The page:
The Eve Branson Foundation ethos is to work hand in hand with the berber communities to help them thrive, preserving their unique traditions and culture and developing opportunities for educational enrichment. The Foundation provides training, work spaces, materials and tools so that young people can generate sources of income that will help to support themselves and their families.

We were able to see the ladies at work, embroidering beautiful kaftan dresses and hand making cute souvenirs for the visitors. After a little more shopping and a tour of the mega luxurious resort, we headed back to the transport and into Marrakesh for dinner and a belly dancing class to end the day on a fun note.

Wednesday 20th September – Day 4

With 3 retreats experience I can tell you that on day 4 the number of the classes attendants always drops, especially following a long day. Whereas on this retreat I was happily surprised that only two people slept in everyone else took part in my signature class, TotalBody.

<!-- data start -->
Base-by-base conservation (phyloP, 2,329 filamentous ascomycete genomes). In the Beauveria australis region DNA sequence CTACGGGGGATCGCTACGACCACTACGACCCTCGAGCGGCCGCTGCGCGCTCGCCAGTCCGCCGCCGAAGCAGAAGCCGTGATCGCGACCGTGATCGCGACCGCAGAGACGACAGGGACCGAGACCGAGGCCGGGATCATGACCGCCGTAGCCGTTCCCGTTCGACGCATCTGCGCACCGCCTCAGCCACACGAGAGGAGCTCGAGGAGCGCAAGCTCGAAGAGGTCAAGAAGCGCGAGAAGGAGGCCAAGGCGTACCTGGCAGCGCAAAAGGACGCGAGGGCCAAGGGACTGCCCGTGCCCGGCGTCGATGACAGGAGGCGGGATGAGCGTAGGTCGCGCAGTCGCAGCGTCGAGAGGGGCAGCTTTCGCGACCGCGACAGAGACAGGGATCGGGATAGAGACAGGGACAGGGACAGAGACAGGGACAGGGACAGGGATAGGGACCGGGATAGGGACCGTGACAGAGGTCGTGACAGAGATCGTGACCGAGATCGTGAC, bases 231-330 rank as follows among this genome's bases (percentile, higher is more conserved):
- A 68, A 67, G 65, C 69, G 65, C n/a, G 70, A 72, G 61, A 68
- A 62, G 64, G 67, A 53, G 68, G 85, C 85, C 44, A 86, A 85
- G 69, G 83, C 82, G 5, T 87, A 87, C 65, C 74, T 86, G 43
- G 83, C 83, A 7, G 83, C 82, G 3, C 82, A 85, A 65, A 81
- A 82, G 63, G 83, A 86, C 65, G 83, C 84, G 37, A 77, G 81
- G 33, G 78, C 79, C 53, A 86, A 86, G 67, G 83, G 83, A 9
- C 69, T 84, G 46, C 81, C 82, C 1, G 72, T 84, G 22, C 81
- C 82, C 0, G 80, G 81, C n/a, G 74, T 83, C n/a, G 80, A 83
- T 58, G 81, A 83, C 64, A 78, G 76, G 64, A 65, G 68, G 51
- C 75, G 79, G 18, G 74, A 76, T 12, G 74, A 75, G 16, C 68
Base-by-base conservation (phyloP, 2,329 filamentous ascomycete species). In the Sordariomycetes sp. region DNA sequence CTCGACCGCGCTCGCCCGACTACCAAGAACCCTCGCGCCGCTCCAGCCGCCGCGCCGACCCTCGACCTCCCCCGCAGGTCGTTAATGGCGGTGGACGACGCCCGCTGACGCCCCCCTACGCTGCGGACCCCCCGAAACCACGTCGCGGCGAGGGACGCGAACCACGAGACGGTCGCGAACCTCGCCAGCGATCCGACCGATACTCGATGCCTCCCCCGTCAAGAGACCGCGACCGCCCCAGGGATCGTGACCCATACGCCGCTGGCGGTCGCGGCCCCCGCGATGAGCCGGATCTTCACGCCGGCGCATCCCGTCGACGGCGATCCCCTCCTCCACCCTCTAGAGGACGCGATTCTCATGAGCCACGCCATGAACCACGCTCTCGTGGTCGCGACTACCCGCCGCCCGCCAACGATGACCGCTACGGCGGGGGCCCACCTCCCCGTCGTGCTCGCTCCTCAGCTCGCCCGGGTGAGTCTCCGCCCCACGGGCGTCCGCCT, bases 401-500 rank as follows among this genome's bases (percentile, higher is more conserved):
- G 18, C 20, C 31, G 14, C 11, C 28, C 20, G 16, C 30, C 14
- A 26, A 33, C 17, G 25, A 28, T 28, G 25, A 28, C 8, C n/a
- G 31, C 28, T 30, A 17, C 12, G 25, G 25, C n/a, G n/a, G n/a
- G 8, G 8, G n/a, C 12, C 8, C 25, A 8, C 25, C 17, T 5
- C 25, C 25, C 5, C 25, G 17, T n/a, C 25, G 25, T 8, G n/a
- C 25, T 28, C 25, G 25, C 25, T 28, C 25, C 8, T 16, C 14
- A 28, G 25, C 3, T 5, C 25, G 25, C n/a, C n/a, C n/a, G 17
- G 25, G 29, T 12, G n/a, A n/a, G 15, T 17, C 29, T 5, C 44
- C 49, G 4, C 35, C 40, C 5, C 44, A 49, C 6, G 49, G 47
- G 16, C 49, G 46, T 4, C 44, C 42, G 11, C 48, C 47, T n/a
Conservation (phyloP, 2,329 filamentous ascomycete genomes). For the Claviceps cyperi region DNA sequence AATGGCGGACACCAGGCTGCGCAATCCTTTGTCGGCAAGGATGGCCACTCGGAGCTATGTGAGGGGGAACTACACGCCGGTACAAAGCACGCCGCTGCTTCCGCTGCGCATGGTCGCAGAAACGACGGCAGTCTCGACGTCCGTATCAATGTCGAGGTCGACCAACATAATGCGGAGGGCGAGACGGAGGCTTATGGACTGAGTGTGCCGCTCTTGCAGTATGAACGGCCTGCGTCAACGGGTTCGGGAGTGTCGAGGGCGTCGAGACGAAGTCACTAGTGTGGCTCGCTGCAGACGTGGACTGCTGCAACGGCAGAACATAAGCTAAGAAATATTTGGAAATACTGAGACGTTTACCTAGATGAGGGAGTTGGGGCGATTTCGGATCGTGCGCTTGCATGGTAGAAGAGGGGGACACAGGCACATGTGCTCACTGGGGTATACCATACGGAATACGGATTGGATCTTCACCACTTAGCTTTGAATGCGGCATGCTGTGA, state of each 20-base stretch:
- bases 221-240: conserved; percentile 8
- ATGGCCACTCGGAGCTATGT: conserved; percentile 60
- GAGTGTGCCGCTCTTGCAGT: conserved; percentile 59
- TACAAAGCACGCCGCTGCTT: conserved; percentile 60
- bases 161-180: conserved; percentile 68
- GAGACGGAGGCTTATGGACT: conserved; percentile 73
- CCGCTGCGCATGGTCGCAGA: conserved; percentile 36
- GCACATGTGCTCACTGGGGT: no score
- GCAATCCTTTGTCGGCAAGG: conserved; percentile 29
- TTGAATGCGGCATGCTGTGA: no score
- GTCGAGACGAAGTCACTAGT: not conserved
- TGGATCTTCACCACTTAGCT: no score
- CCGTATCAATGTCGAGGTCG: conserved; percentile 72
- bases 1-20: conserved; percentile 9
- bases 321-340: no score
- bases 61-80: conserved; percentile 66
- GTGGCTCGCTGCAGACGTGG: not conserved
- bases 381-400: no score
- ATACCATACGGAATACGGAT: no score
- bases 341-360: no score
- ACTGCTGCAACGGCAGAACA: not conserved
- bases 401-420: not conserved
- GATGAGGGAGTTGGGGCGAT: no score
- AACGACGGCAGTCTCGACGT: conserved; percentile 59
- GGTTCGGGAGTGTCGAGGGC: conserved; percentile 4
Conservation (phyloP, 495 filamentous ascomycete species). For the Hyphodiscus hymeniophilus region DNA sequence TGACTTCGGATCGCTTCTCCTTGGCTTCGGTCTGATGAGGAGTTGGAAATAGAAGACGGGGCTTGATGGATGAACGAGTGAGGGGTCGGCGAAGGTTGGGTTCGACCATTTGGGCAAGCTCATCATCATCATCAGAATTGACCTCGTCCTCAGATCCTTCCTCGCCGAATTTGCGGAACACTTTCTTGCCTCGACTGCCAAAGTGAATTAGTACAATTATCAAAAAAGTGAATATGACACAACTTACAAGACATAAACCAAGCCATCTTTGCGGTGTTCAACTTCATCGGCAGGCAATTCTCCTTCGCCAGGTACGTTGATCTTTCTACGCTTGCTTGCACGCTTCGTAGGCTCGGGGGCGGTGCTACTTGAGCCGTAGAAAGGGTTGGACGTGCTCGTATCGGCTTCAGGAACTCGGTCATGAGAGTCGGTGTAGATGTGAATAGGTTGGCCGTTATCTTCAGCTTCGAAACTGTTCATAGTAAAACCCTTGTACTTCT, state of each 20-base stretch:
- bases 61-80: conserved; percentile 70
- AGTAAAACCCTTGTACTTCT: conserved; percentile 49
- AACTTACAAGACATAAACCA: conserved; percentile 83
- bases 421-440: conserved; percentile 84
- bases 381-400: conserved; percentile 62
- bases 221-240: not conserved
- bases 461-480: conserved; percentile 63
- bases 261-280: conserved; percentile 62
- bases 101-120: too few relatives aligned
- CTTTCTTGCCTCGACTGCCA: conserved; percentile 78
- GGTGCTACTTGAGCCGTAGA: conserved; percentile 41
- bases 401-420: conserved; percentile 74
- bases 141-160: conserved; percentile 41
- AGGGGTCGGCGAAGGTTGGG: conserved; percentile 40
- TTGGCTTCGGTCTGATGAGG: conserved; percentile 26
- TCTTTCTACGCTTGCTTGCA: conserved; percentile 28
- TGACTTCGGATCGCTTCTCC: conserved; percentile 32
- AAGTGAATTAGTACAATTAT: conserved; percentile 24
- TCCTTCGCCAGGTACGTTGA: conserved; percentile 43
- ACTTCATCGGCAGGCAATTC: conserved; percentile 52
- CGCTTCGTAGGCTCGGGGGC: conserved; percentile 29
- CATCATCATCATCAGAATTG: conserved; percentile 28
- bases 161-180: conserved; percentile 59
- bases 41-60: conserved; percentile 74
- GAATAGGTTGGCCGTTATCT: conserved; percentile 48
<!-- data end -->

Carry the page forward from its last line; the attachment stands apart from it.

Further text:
After breakfast we learnt how to make some of the more typical Moroccan dishes, Briouates and Beef  Tagine.

We then packed for glamping in the desert at Scarabeo camp, the activity I was personally most excited about.

I grew up in Italy pretty close to the mountains and every summer as a teenager I would go camping with my friends. It was always something pretty special: being away from the city, in the uncontaminated and fresh air, surrounded by nature. As I grew up I got more and more spoiled, so the idea of a glamorous camping (glamping) and in the desert (!!!) sounded perfect. At the camp there wouldn’t be electricity, wifi or plumbing so what excited me the most was the opportunity to truly unplug.

On our way we stopped to visit Les Jardin Majorelle.

The Majorelle Garden is a twelve-acre botanical and artist’s landscape garden in Marrakech. Majorelle was the son of the Art Nouveau ébéniste of Nancy, Louis Majorelle, and the gardens are his creative masterpiece.